The court noted that the Fair Credit Reporting Act authorizes furnishing credit reports only for certain purposes, including "in connection with a credit transaction involving the consumer on whom the information is to be furnished and involving the extension of credit to, or review or collection of an account of, the consumer."  But the Act does not allow all "account collection" as a permissible purpose for obtaining credit reports, according to the court.  Debt collectors are authorized to obtain credit reports on debtors only when collecting "in connection with a credit transaction involving the consumer."  The court said that the Fair and Accurate Credit Transactions Act of 2003 says that a "credit transaction" is a deal in which the consumer participates directly and seeks credit voluntarily.  "Not all ‘debt' involves a ‘credit transaction'."

The court reasoned that:

A consumer who chooses to initiate a credit transaction implicitly consents to the release of his credit report for related purposes.  By requiring this consent, Section 1681b(a)(3)(A) forges a "direct link" between a consumer's search for credit and the furnishing of his credit report. 

So in the Pintos case, Ms. Pintos did not seek credit voluntarily.  She really would have rather not had her vehicle towed away, impounded, and sold.  So the court said that Pacific Creditors Association had no purpose specified as a permissible purpose under the Fair Credit Reporting Act to obtain Ms. Pinto's credit bureau report.  "Because PCA obtained Pintos's credit report for debt collection efforts unrelated to a proper credit transaction, it violated the FCRA."  Ms. Pintos may seek actual damages and possibly punitive damages against Pacific Creditors Association in the trial court.

Experian tried to get out of the case by saying that it complied with the statute by requiring a certification from Pacific Creditors Association that it would only use credit reports for permissible purposes.  Pacific Creditors Association gave Experian a "blanket certification," promising that all of the credit reports it got from Experian would be used for permissible purposes.  The Ninth Circuit said that the Act requires that the credit bureau get more than just a "general promise to obey the law" from its customer.  The court said that "the reporting agency must make a ‘reasonable effort' to verify the certifications and may not furnish reports if ‘reasonable grounds' exist to believe that reports will be used impermissibly."  So Pacific Creditors Association's certification could not get Experian off the hook on its independent obligation to verify the certification and make sure that no reasonable grounds existed to suspect an impermissible use of the report.  The Ninth Circuit sent Experian back to the trial court to show that it was not liable for furnishing the reports to Pacific Creditors Association for impermissible purposes under the Act.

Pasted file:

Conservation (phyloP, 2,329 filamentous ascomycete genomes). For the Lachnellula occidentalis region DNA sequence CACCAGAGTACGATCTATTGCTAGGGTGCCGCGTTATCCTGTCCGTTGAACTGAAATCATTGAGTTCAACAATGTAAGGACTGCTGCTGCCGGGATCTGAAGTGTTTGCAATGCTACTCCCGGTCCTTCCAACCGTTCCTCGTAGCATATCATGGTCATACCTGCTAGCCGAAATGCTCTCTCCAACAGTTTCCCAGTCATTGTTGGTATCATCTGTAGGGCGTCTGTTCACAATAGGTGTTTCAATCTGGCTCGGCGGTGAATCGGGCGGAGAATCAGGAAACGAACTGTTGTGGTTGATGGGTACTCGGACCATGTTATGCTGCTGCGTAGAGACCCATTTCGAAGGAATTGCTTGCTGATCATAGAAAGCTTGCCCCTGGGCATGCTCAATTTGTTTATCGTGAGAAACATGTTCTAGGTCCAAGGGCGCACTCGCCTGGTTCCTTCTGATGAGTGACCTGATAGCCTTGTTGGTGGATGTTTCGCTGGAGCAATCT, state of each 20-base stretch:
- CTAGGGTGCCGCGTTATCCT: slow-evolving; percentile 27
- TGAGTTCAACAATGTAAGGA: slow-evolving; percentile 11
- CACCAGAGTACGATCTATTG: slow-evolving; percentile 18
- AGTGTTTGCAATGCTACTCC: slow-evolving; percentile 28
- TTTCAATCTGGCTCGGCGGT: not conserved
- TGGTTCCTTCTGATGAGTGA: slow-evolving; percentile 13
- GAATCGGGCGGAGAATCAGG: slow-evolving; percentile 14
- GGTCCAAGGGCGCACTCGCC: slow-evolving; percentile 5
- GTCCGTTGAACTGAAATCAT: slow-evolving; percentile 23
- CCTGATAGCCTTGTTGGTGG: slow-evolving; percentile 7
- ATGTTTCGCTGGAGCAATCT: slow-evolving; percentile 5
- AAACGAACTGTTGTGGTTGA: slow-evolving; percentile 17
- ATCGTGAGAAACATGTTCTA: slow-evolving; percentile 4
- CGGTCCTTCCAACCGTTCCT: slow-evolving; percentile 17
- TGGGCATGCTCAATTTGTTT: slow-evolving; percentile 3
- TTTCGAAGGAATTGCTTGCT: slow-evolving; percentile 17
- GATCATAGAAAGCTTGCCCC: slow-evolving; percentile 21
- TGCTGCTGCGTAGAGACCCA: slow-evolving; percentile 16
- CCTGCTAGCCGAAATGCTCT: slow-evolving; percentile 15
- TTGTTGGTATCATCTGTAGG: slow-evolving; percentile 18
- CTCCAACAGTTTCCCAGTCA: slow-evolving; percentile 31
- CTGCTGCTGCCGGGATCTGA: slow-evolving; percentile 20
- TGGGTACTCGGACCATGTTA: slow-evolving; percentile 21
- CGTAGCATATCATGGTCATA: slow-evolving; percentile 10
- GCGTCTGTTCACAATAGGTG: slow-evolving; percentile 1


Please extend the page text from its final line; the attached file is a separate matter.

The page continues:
So why should you care about this restriction on the use of credit reports?  Well, anytime you obtain a credit report for a purpose not allowed under the Fair Credit Reporting Act, you face liability for actual and, perhaps, punitive damages.  One can imagine many situations when the person who owes you money did not voluntarily seek credit.  For example, you might not be able to pull the credit report on a guarantor of a lease or the guarantor of a car loan because the guarantors would not be the consumers who directly and voluntarily sought credit.  Or let's say that someone owes you money because they defaulted under a contract which did not involve that person voluntarily borrowing money from you.  You probably should not be obtaining credit bureau reports to see how you can collect from that person.

Once you start messing with people's privacy and with federal statutes involving credit reports, there can be many potential problems.  If you need advice and assistance to avoid these problems and to comply with appropriate statutes, please call me.

Mike King

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Michael R. King is a founding partner of Gammage & Burnham, P.L.C., a Phoenix law firm with diverse areas of emphasis. His practice primarily centers around bankruptcy and creditors' rights, commercial litigation, including uniform commercial code cases, and real estate and business law. Mr. King is a former of the Creditor/Debtor Rights Committee and is a current member of the Bankruptcy, Real Estate and Construction Law Sections of the State Bar of Arizona. He is the past chair of the Board of Trustees of the Maricopa County Bar Foundation. Mr. King is an active alumnus of The University of Arizona, where he received his B.A. and J.D. degrees, with distinction and high distinction.